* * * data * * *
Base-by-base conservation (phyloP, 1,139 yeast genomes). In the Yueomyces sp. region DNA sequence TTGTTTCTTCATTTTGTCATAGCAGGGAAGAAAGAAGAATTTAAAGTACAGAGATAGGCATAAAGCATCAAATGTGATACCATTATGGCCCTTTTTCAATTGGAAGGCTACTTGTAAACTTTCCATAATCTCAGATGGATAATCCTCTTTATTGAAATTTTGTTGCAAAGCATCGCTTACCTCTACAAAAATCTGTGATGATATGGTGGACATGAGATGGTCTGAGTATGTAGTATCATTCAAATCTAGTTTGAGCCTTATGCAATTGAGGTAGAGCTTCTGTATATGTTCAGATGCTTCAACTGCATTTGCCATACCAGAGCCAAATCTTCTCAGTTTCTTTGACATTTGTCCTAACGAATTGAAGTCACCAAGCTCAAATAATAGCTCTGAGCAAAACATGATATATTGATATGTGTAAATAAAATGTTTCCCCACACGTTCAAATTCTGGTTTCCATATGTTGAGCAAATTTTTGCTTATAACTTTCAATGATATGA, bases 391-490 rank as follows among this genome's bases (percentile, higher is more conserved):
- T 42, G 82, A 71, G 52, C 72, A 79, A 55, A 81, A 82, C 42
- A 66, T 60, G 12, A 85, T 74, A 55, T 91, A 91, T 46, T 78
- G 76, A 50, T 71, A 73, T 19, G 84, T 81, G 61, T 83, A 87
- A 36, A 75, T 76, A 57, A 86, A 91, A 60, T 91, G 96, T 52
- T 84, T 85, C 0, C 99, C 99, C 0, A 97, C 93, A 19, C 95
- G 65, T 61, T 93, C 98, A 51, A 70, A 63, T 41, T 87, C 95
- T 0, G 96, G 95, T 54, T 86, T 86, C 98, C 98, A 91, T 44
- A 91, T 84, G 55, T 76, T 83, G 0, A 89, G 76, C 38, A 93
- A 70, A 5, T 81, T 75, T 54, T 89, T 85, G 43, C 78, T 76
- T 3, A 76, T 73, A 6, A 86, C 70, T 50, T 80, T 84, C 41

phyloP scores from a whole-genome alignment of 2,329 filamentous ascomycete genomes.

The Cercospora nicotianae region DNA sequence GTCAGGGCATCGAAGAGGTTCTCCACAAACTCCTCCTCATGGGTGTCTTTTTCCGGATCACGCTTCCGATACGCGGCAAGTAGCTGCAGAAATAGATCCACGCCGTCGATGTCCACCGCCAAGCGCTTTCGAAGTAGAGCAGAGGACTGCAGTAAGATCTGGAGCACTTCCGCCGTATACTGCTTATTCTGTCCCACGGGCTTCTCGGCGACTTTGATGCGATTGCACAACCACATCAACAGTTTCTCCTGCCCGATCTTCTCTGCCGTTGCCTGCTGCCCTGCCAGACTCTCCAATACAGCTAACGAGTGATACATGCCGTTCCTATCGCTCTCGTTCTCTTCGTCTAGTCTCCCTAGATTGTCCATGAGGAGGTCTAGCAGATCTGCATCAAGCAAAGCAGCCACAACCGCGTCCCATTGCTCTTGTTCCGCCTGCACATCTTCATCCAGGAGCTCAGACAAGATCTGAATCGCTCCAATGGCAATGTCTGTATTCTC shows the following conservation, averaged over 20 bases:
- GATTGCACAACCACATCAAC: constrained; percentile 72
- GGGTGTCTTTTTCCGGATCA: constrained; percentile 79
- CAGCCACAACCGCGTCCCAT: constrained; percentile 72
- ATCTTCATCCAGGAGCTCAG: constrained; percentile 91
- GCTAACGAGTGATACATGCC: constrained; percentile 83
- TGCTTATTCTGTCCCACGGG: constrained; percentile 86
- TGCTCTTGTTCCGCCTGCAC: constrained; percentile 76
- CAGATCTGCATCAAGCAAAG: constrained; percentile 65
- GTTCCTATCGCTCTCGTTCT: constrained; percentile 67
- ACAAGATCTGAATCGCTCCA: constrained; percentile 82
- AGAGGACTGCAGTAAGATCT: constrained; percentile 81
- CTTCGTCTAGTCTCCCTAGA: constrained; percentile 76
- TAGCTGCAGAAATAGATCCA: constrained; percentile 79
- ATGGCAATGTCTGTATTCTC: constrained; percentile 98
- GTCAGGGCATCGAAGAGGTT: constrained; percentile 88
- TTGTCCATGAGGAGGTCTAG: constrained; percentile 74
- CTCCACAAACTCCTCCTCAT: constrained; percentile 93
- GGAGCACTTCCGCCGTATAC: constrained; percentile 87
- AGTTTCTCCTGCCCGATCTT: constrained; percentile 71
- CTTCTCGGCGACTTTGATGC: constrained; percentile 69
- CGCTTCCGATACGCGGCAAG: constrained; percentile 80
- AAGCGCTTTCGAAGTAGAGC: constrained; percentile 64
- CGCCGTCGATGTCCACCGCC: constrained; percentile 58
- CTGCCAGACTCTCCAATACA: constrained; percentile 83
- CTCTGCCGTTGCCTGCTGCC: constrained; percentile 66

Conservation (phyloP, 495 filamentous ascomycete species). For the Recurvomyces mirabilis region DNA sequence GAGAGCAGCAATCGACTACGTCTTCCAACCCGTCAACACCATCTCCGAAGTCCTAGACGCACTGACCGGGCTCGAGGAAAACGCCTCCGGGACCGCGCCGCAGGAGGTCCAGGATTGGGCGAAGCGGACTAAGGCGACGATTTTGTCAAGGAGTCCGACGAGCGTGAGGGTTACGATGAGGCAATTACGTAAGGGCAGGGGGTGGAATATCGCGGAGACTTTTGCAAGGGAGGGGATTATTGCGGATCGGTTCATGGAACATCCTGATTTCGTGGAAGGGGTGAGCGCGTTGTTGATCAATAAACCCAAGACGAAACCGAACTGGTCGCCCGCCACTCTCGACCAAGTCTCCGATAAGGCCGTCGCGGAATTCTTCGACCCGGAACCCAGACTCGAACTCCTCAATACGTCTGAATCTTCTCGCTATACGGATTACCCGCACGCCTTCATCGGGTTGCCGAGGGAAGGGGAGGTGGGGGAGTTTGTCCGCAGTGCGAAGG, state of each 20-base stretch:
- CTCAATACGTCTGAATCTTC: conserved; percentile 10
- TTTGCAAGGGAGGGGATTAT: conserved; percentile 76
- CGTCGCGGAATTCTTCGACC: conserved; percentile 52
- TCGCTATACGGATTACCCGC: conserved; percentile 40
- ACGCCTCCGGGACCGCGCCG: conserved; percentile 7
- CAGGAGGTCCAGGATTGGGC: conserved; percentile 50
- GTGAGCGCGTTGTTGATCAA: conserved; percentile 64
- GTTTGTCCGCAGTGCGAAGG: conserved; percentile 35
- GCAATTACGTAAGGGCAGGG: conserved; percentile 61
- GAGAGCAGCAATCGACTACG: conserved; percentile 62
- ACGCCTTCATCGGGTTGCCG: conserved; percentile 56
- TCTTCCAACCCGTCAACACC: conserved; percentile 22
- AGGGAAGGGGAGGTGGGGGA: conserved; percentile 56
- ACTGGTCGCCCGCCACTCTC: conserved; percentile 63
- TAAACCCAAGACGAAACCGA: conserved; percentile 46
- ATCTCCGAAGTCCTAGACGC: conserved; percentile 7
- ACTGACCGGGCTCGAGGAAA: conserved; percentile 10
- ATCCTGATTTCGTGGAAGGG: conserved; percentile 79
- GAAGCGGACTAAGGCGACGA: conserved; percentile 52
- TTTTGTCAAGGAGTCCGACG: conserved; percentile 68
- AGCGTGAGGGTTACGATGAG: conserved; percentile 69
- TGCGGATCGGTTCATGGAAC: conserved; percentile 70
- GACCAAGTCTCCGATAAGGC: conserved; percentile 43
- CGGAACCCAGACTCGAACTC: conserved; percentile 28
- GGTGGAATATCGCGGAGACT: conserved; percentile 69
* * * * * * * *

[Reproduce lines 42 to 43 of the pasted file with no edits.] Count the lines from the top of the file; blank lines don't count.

- CGTCGCGGAATTCTTCGACC: conserved; percentile 52
- TCGCTATACGGATTACCCGC: conserved; percentile 40